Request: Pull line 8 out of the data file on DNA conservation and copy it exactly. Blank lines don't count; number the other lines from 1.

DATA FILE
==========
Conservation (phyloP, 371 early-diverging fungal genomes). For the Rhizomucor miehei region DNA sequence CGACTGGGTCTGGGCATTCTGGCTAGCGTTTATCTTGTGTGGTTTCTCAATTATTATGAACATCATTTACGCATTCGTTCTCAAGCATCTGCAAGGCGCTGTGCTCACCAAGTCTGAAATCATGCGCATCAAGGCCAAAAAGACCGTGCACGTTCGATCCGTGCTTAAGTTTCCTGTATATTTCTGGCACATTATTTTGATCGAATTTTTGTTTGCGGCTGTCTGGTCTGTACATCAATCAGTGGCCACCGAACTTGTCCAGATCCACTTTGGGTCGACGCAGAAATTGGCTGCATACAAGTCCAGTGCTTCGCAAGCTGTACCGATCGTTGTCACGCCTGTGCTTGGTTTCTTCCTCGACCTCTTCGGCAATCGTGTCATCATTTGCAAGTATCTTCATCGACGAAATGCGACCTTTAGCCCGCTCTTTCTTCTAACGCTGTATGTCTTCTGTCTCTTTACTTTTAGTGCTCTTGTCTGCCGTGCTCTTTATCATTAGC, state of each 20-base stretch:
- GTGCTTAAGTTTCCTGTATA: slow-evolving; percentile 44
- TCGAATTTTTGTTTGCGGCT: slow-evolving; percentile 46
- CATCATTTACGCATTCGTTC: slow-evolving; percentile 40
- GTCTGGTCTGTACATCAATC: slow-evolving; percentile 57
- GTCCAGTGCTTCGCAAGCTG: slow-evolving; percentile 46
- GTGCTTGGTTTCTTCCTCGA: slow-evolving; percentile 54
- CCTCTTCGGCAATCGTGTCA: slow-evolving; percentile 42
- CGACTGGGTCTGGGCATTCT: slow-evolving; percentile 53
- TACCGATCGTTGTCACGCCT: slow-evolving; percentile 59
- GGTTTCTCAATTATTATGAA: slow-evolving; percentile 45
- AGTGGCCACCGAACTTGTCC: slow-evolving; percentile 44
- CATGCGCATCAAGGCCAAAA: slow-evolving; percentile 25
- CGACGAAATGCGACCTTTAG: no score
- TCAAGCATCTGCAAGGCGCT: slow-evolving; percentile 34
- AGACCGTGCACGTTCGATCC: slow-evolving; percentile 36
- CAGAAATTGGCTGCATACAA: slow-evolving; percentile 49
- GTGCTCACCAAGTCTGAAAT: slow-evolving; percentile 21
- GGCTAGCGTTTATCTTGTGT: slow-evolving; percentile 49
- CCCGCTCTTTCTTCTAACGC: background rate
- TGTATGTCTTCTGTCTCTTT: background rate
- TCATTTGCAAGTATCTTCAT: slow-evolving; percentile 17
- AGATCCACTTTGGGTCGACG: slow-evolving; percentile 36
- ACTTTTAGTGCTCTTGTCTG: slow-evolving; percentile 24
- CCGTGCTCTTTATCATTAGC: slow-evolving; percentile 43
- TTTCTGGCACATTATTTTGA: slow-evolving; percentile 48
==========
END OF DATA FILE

- CCTCTTCGGCAATCGTGTCA: slow-evolving; percentile 42